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In $1g$ of a solid there are $5 \times {10^{23}}$ atoms. If one electron is removed from energy of $0.01\% $ atoms of solid, the charge gained by the solid is:
(${\text{electronic charge = 1}}{\text{.6}} \times {\text{1}}{{\text{0}}^{19}}C$)
(A) $0.08C$
(B) $0.8C$
(C) $ - 0.08C$
(D) $ - 0.8C$

Last updated date: 20th Jun 2024
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Hint: Electric Charge is defined as the amount of energy or the electrons that pass from one body to another by different methods like induction, conduction or by other specific methods. Charge is quantized which means that charge comes in integer multiples of the elementary charge ‘e’. So here we apply the formula for ‘quantisation of charge’.

Complete step by step solution:
First we need to find the number of electrons removed.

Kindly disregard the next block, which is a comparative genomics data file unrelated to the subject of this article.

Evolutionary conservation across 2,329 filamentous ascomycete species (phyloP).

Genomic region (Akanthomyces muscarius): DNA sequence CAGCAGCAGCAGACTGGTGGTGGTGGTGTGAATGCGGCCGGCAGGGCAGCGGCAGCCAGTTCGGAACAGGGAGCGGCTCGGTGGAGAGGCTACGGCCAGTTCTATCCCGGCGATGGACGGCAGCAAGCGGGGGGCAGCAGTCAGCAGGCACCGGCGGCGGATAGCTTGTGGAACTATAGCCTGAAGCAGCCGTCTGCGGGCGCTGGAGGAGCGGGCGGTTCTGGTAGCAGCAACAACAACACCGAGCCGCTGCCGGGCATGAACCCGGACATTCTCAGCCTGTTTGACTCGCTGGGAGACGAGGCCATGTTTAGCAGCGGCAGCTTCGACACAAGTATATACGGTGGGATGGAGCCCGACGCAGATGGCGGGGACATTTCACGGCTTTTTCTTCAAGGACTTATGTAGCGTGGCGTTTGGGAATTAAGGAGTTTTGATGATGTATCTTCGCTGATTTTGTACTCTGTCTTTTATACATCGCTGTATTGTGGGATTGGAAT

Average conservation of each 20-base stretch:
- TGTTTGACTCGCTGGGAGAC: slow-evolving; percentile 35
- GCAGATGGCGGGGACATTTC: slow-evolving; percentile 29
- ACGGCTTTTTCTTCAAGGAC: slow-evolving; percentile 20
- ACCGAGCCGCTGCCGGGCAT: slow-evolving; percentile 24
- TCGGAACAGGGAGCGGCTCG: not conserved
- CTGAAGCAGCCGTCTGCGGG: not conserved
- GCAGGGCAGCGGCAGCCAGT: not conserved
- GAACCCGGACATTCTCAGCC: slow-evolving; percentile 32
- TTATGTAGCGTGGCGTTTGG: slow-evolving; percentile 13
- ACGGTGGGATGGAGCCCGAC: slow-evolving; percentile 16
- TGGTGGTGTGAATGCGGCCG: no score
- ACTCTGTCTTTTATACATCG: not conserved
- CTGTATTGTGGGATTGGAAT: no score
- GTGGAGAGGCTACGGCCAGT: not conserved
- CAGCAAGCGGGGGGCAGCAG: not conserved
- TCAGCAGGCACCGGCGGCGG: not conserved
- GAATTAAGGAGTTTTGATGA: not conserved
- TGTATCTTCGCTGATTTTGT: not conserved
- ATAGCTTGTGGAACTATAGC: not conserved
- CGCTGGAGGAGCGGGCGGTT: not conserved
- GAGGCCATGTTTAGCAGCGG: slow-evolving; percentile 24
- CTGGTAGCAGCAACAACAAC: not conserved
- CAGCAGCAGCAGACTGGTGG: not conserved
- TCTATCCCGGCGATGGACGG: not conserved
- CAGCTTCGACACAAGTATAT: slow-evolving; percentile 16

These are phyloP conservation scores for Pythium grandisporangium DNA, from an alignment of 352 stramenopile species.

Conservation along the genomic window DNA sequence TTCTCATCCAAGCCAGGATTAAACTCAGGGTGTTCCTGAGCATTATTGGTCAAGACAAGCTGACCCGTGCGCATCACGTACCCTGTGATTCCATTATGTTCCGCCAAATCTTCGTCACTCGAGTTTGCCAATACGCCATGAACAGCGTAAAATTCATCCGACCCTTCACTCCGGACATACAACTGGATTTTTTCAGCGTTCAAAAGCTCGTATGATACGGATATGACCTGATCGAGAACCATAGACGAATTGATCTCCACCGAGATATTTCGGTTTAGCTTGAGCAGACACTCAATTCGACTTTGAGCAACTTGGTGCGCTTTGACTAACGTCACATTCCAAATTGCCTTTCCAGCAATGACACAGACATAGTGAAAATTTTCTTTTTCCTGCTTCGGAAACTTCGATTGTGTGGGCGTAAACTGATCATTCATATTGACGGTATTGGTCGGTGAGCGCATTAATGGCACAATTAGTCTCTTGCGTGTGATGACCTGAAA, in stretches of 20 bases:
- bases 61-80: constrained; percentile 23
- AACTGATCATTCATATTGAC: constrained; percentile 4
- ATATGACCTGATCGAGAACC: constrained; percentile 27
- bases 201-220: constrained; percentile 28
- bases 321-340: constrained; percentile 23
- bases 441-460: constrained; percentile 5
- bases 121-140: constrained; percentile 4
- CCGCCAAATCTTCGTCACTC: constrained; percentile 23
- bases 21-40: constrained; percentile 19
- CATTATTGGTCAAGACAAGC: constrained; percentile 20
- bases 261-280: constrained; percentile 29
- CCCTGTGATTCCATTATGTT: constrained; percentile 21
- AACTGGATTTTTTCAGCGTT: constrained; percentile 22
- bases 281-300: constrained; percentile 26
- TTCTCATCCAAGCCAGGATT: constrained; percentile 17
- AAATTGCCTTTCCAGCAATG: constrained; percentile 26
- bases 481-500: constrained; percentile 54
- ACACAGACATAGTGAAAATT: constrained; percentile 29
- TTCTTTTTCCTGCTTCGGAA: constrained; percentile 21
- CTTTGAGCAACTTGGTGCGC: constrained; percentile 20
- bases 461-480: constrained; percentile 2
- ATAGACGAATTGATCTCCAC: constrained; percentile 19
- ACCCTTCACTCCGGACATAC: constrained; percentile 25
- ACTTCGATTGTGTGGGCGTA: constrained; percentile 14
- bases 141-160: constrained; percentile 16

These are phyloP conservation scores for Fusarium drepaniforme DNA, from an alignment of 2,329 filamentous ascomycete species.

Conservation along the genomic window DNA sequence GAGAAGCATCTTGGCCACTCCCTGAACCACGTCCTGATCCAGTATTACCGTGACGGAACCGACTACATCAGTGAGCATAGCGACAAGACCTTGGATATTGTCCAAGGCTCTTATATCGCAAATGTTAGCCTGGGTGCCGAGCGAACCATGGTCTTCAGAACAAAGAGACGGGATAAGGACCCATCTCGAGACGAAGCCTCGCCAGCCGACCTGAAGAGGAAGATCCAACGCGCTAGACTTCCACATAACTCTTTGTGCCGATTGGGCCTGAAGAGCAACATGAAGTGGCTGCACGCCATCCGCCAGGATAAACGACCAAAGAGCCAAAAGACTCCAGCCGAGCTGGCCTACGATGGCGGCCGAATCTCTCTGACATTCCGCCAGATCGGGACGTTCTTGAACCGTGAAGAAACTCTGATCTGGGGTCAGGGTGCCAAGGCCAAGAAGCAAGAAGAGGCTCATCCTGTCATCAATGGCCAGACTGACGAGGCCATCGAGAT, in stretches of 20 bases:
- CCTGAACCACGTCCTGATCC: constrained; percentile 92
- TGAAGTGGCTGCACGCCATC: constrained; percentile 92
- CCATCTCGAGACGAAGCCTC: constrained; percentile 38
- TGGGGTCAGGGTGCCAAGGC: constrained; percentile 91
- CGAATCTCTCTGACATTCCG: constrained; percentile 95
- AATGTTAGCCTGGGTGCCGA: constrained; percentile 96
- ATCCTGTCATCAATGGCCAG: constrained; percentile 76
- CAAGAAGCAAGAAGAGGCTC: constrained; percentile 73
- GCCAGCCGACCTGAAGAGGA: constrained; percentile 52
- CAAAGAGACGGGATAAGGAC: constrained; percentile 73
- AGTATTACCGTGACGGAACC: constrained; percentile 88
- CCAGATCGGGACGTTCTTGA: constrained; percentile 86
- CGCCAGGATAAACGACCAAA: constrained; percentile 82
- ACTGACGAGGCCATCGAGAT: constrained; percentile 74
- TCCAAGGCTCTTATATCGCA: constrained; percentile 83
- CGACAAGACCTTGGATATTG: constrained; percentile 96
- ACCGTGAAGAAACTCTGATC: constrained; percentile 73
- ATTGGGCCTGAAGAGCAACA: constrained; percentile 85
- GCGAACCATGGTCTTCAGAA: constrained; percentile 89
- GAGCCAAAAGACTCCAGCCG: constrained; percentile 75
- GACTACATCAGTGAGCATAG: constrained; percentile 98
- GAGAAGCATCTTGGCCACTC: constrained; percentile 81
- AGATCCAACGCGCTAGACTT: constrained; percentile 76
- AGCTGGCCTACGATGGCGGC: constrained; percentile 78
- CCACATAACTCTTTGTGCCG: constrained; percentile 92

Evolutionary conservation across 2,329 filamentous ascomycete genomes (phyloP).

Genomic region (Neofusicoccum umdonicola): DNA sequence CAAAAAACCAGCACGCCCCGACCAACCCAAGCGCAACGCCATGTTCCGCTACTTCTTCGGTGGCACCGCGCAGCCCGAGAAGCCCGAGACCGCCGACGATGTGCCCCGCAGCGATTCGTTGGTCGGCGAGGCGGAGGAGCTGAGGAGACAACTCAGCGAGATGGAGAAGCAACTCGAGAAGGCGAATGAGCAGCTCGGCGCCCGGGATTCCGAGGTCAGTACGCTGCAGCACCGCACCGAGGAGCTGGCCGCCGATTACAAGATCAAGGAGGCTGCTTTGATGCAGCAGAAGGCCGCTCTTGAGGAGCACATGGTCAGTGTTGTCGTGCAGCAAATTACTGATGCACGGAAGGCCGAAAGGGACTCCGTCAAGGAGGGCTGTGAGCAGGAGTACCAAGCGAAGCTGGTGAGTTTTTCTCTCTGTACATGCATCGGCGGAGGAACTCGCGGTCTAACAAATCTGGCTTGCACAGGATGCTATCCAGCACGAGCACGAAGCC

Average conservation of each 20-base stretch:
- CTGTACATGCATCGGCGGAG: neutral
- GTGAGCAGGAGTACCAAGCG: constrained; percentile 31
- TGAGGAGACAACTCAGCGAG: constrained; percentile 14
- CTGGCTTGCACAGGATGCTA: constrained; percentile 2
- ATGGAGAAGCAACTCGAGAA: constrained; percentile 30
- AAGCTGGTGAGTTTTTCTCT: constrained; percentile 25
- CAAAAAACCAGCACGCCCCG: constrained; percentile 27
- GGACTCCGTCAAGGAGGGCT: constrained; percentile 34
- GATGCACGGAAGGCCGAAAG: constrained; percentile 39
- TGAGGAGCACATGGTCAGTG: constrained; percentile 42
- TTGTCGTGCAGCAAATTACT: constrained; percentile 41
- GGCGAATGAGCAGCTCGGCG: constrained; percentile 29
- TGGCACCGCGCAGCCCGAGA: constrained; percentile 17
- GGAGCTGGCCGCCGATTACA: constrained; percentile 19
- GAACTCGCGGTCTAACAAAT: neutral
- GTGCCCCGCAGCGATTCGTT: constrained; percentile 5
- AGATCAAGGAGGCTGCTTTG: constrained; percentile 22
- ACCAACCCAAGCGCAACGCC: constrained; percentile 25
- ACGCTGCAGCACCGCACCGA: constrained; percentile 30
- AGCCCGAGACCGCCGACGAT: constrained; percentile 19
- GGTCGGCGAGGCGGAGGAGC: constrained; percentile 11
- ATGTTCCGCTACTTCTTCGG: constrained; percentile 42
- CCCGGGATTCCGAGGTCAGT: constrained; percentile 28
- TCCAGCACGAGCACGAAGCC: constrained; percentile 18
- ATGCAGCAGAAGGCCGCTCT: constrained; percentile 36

$n = \dfrac{{0.01}}{{100}} \times 5 \times {10^{21}}$
$ \Rightarrow n = 5 \times {10^{17}}$
Now we can find the total charge removed using the formula
$q = n \times e$
Where n is the number of electrons removed
E is the electronic charge.
$ \Rightarrow q = 5 \times {10^{17}} \times 1.6 \times {10^{ - 19}}$
$ \Rightarrow q = + 0.08C$

So the correct answer is option A

Additional Information: There are two types of charges, positive and negative charge. A proton has a charge of ‘+e’ while an electron has a charge of ‘-e’. Other than protons and electrons, positrons also carry charge in multiples of the electronic charges.
Electrons revolve around the nucleus in a fixed path.
One electron volt is the energy gained by the electrons when they travel through a potential difference of one volt

Note: Positive charge comes from having more number of protons than electrons while negative charge comes from having more electrons than the number of protons. Everybody on earth has a charge which is an integral multiple of ‘e’.